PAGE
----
When intake data are collected at a level other than that of the individual, a problem arises in adjusting for amino acid score. In theory this adjustment should be made almost on a meal-by-meal basis, although there is evidence that complementation of amino acids persists over a period of hours; certainly it would be desirable to do it on at least a day-by-day basis; it must also be done on an age-specific basis (section 7.3). If intake data are collected at the household level it may be almost impossible to adjust the observed protein intake according to the part consumed by specific individuals. In this situation, the only feasible approach may be to adjust the requirement estimate for the affected age groups according to the composition of the mixed foods consumed by the household unit.

11.5 Modelling of distributions

In the preceding discussion prominence has been given to the very real limitations in interpreting comparisons of intake and requirement at the household and population levels. It has been emphasized that no inferences can be made about the adequacy or inadequacy of intakes at lower levels of aggregation unless some assumptions are made about the distributions of intakes (and requirements) within the unit observed. It is this problem that has given rise to attempts to model these distributions, and attempts to improve the models will undoubtedly continue. It is hoped that some of the points discussed in this section, emphasizing the need to consider both statistical and biological principles, will be helpful for this purpose.

In such models numerous assumptions have to be made, inferred from other information such as income distribution. It will often be too expensive to test all the assumptions, but it should not be too expensive to carry out sensitivity testing, to determine which assumptions are critical to interpretation and to identify those assumptions that warrant more direct examination through appropriate data collection and analysis. A priori emphasis is given to the need for more information about the nature and determinants of the distribution of intra-household food intake. Assumptions about this are an implicit or explicit part of all models that rely on studies of household or population intake, yet there appears to be very little information on which to base these assumptions. Clearly, there is also a need for more information about patterns of activity, in terms of categories of individuals and situations that are of interest to planners and other users.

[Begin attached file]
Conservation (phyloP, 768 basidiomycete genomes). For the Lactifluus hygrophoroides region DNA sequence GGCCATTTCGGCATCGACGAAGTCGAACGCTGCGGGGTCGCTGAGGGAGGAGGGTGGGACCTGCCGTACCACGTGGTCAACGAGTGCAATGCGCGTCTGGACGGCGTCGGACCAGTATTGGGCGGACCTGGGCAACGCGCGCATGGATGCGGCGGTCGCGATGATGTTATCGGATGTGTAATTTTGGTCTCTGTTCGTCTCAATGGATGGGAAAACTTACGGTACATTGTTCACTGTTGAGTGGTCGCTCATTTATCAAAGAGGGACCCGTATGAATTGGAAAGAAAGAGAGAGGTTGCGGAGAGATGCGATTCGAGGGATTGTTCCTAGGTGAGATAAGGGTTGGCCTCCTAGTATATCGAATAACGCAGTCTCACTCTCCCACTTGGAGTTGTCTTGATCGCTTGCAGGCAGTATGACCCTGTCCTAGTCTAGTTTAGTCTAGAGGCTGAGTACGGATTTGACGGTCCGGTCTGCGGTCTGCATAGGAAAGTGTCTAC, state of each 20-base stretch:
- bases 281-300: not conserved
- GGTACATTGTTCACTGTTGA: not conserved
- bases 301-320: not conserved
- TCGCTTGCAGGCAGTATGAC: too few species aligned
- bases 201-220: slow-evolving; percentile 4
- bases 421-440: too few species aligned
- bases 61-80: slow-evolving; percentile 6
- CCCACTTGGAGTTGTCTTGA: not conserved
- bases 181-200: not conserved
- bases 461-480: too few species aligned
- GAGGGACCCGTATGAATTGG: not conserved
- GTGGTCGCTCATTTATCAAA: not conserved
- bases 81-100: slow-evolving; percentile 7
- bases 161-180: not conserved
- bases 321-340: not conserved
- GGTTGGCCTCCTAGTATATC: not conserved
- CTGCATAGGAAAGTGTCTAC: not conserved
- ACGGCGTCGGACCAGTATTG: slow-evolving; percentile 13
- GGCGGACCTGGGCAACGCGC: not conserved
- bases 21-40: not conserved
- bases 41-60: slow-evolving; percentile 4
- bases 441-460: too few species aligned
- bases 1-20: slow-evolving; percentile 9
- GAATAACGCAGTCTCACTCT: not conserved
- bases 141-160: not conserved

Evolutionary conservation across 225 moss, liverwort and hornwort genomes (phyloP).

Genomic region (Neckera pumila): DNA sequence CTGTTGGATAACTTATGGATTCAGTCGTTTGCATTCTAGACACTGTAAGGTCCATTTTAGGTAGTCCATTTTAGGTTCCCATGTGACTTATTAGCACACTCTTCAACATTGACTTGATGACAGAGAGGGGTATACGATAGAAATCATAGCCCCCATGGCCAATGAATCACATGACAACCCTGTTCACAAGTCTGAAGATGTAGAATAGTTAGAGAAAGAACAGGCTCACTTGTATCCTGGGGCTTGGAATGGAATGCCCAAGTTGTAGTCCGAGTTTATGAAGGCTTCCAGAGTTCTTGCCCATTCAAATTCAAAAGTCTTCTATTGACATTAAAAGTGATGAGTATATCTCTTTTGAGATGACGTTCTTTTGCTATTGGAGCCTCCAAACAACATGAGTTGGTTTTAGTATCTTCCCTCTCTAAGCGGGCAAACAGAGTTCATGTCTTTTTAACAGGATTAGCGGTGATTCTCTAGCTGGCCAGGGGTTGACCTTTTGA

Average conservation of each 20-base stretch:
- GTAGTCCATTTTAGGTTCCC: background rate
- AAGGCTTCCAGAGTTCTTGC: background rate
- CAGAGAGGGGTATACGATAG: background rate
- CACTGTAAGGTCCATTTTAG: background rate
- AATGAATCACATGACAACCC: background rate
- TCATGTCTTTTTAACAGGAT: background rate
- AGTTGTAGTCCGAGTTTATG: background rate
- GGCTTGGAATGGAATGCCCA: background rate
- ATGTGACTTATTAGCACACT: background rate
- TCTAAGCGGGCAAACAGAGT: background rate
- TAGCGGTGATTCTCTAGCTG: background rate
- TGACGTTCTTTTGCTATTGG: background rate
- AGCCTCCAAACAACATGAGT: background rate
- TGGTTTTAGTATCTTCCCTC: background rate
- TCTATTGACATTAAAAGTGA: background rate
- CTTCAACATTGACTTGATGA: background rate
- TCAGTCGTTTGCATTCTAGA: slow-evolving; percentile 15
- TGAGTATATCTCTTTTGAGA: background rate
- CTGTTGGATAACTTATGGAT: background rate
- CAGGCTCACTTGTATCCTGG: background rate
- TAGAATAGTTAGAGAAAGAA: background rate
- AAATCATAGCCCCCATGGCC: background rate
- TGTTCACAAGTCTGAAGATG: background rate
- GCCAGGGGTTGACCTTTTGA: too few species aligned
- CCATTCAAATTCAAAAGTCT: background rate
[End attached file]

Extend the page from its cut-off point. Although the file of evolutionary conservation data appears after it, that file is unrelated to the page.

1. Ferro-Luzzi, A. et al. Nutr. Rep. Int., 24: 153 (1981).
  2. Beaton, G.H. & Swiss, L.D. Am. J. Clin. Nutr., 27: 485–504 (1974).
  3. Beaton, G.H. et al. Am. J. Clin. Nutr., 32: 2546–2559 (1979).
  4. Marr, J.W. World Rev. Nutr. Diet., 13: 105–164 (1971).
  5. Balogh, M. et al. Am. J. Clin. Nutr., 24: 304–310 (1971).
  6. Rush, D. & Kristel, A.R. Am. J. Clin. Nutr., 35: 1259–1268 (1982).
  7. Mc Gee, D. ET AL. Am. J. Clin. Nutr., 36: 657–663 (1982).
  8. Todd, K.S. ET AL. Am. J. Clin. Nutr., 37: 139–146 (1983).
  9. FAO Nutrition Meetings Report Series, No. 52; WHO Technical Report Series, No. 522, 1973 (Energy and protein requirements: report of a Joint FAO/WHO Ad Hoc Expert Committee).

Previous Page Top of Page Next Page